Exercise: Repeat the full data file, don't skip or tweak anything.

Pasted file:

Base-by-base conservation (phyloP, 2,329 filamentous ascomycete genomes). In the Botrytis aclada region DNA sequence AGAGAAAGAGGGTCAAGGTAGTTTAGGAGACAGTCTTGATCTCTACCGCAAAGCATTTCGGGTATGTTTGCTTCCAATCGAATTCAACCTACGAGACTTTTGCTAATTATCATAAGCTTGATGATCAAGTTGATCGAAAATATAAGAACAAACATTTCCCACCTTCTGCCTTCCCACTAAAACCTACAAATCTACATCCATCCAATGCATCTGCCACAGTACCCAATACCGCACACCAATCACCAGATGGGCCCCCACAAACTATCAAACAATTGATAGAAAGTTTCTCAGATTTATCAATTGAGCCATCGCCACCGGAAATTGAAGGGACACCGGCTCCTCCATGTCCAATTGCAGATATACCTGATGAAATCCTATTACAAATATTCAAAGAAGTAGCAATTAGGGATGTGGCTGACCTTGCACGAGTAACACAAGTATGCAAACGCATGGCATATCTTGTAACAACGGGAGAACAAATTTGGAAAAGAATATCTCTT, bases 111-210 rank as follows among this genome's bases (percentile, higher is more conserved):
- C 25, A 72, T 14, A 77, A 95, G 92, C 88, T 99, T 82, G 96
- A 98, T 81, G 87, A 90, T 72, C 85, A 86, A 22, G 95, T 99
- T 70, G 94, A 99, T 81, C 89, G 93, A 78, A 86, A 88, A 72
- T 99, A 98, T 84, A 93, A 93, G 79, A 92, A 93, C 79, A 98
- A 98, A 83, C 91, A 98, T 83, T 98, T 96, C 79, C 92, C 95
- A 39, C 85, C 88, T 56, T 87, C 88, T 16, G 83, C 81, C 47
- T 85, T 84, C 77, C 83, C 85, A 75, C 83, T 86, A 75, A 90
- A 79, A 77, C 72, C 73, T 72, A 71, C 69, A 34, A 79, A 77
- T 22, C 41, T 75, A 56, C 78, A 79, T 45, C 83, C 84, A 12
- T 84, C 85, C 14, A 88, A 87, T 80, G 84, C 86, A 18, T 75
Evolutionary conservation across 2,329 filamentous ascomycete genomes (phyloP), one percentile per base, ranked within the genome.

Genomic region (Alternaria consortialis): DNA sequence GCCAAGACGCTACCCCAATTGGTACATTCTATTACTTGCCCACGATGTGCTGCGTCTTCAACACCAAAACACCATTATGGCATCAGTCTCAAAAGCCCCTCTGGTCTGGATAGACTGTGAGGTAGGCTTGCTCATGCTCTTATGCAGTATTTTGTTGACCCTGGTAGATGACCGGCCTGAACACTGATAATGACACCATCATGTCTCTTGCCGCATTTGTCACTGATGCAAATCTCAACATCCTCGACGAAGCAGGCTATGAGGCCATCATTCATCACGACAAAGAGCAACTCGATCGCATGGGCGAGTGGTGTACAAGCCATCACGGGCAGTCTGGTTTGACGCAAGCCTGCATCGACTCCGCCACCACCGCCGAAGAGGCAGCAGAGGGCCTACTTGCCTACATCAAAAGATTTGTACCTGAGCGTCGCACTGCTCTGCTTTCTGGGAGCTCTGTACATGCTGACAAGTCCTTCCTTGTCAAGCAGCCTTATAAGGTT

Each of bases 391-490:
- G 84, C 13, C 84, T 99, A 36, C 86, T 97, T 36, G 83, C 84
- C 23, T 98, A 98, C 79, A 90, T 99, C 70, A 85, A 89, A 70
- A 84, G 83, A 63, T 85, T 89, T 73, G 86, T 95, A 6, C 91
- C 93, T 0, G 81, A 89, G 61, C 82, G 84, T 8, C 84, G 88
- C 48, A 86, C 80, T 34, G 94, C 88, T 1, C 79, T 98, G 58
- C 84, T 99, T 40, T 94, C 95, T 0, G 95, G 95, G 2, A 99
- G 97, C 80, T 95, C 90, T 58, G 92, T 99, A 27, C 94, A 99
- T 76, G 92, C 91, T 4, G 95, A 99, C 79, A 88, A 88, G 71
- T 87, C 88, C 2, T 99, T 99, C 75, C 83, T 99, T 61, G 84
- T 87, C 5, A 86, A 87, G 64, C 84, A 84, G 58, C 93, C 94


Base-by-base conservation (phyloP, 2,329 filamentous ascomycete genomes). In the Botrytis aclada region DNA sequence AGAGAAAGAGGGTCAAGGTAGTTTAGGAGACAGTCTTGATCTCTACCGCAAAGCATTTCGGGTATGTTTGCTTCCAATCGAATTCAACCTACGAGACTTTTGCTAATTATCATAAGCTTGATGATCAAGTTGATCGAAAATATAAGAACAAACATTTCCCACCTTCTGCCTTCCCACTAAAACCTACAAATCTACATCCATCCAATGCATCTGCCACAGTACCCAATACCGCACACCAATCACCAGATGGGCCCCCACAAACTATCAAACAATTGATAGAAAGTTTCTCAGATTTATCAATTGAGCCATCGCCACCGGAAATTGAAGGGACACCGGCTCCTCCATGTCCAATTGCAGATATACCTGATGAAATCCTATTACAAATATTCAAAGAAGTAGCAATTAGGGATGTGGCTGACCTTGCACGAGTAACACAAGTATGCAAACGCATGGCATATCTTGTAACAACGGGAGAACAAATTTGGAAAAGAATATCTCTT, bases 111-210 rank as follows among this genome's bases (percentile, higher is more conserved):
- C 25, A 72, T 14, A 77, A 95, G 92, C 88, T 99, T 82, G 96
- A 98, T 81, G 87, A 90, T 72, C 85, A 86, A 22, G 95, T 99
- T 70, G 94, A 99, T 81, C 89, G 93, A 78, A 86, A 88, A 72
- T 99, A 98, T 84, A 93, A 93, G 79, A 92, A 93, C 79, A 98
- A 98, A 83, C 91, A 98, T 83, T 98, T 96, C 79, C 92, C 95
- A 39, C 85, C 88, T 56, T 87, C 88, T 16, G 83, C 81, C 47
- T 85, T 84, C 77, C 83, C 85, A 75, C 83, T 86, A 75, A 90
- A 79, A 77, C 72, C 73, T 72, A 71, C 69, A 34, A 79, A 77
- T 22, C 41, T 75, A 56, C 78, A 79, T 45, C 83, C 84, A 12
- T 84, C 85, C 14, A 88, A 87, T 80, G 84, C 86, A 18, T 75
Evolutionary conservation across 2,329 filamentous ascomycete genomes (phyloP), one percentile per base, ranked within the genome.

Genomic region (Alternaria consortialis): DNA sequence GCCAAGACGCTACCCCAATTGGTACATTCTATTACTTGCCCACGATGTGCTGCGTCTTCAACACCAAAACACCATTATGGCATCAGTCTCAAAAGCCCCTCTGGTCTGGATAGACTGTGAGGTAGGCTTGCTCATGCTCTTATGCAGTATTTTGTTGACCCTGGTAGATGACCGGCCTGAACACTGATAATGACACCATCATGTCTCTTGCCGCATTTGTCACTGATGCAAATCTCAACATCCTCGACGAAGCAGGCTATGAGGCCATCATTCATCACGACAAAGAGCAACTCGATCGCATGGGCGAGTGGTGTACAAGCCATCACGGGCAGTCTGGTTTGACGCAAGCCTGCATCGACTCCGCCACCACCGCCGAAGAGGCAGCAGAGGGCCTACTTGCCTACATCAAAAGATTTGTACCTGAGCGTCGCACTGCTCTGCTTTCTGGGAGCTCTGTACATGCTGACAAGTCCTTCCTTGTCAAGCAGCCTTATAAGGTT

Each of bases 391-490:
- G 84, C 13, C 84, T 99, A 36, C 86, T 97, T 36, G 83, C 84
- C 23, T 98, A 98, C 79, A 90, T 99, C 70, A 85, A 89, A 70
- A 84, G 83, A 63, T 85, T 89, T 73, G 86, T 95, A 6, C 91
- C 93, T 0, G 81, A 89, G 61, C 82, G 84, T 8, C 84, G 88
- C 48, A 86, C 80, T 34, G 94, C 88, T 1, C 79, T 98, G 58
- C 84, T 99, T 40, T 94, C 95, T 0, G 95, G 95, G 2, A 99
- G 97, C 80, T 95, C 90, T 58, G 92, T 99, A 27, C 94, A 99
- T 76, G 92, C 91, T 4, G 95, A 99, C 79, A 88, A 88, G 71
- T 87, C 88, C 2, T 99, T 99, C 75, C 83, T 99, T 61, G 84
- T 87, C 5, A 86, A 87, G 64, C 84, A 84, G 58, C 93, C 94